After you undergo a hearing evaluation, the results are plotted on a chart called an audiogram. Loudness is plotted from top to bottom. The top of the graph is very quiet and the bottom of the graph is very loud. Frequency, or pitch, from low to high, is plotted from left to right. Hearing level (HL) is measured in decibels (dB) and is described in general categories, not by percentages. The general hearing loss categories used by most hearing professionals are as follows:
- Normal hearing (0 to 25 dB HL)
- Mild hearing loss (26 to 40 dB HL)
- Moderate hearing loss (41 to 70 dB HL)
- Severe hearing loss (71 to 90 dB HL)
- Profound hearing loss (greater than 91 dB HL)
What Are The Different Types Of Hearing Loss?
There are four types of hearing loss:
1. Sensorineural hearing loss: When the problem is in the inner ear, a sensorineural hearing loss is the result. This commonly occurs from damage to the small hair cells, or nerve fibers, in the organ of hearing. Sensorineural hearing loss is the most common type of hearing loss and accounts for more than 90 percent of hearing loss in all hearing aid wearers. The most common causes of this hearing loss are age-related changes and noise exposure. Loss may also result from disturbance of inner ear circulation, increased inner ear fluid pressure, or from disturbances of nerve transmission. There are many excellent options for the patient with sensorineural hearing loss.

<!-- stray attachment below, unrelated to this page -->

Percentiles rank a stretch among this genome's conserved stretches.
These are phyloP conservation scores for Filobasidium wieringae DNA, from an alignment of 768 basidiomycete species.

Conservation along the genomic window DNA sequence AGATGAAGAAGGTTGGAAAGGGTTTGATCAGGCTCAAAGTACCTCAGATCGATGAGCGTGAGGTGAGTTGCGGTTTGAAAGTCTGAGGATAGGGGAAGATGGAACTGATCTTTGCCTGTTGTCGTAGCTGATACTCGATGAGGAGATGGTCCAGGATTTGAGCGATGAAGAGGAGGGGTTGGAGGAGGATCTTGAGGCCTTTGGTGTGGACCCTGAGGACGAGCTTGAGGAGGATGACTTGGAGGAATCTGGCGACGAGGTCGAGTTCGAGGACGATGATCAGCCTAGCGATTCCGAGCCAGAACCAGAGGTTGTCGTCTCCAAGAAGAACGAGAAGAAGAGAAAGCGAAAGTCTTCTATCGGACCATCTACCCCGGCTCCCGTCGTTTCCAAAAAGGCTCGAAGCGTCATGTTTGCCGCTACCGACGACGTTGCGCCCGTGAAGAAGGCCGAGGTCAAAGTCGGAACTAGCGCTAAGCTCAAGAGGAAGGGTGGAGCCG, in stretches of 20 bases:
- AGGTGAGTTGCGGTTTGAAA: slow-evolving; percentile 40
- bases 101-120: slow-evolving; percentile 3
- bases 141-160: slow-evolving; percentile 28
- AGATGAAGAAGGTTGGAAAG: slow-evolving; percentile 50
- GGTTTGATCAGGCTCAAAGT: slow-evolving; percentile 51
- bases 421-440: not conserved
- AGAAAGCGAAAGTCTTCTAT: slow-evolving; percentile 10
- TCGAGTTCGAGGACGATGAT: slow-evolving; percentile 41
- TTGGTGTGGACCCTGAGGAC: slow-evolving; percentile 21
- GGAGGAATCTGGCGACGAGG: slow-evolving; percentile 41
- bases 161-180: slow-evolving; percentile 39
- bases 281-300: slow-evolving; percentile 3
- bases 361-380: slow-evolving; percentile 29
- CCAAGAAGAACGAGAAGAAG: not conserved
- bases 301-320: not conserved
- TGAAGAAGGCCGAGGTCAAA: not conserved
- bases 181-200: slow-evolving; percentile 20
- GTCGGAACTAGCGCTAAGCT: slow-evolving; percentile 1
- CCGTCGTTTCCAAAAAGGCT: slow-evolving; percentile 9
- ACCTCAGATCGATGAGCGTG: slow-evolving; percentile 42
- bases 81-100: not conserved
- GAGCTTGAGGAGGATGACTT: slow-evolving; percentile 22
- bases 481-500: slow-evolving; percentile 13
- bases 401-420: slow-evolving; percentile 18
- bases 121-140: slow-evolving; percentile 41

2. Conductive hearing loss: When there is a problem in the external or middle ear, a conductive hearing impairment occurs. Conductive hearing loss occurs when sound is not conducted efficiently through the ear canal, eardrum, or tiny bones of the middle ear, resulting in a reduction of the loudness of sound that is heard. Conductive losses may result from earwax blocking the ear canal, fluid in the middle ear, middle ear infection, obstruction of the ear canal, perforation (hole) in the eardrum membrane, or disease of any of the three middle ear bones. All conductive hearing losses should be evaluated by a physician to explore medical and surgical options.
3. Mixed hearing loss – When there are problems in the middle and inner ear, a mixed hearing impairment is the result (i.e. conductive and a sensorineural impairment).
4. Auditory neuropathy spectrum disorder (ANSD): The least common hearing impairment is ANSD. This type of loss requires more in-depth diagnostic testing, including a hearing evaluation with pure tones, otoacoustic emissions (OAEs) and auditory brainstem response (ABR) testing. In this type of hearing loss, the nerve fibers in the organ of hearing typically appear to be functioning well, but a breakdown of the information occurs along the pathway to the brain. A person may still have normal hearing to sounds, but the sound is not encoded properly the brain. This type of hearing disorder is diagnosed more often in children, due in part to newborn hearing screenings that use automated ABR equipment and routine speech screenings by pediatricians and school systems, but can be present in adults as well.
WARNING: EarCell products are Investigational Use Only at this time and are not yet proven to be safe or effective in statistically significant randomized, blinded, placebo controlled trials. Not available for sale.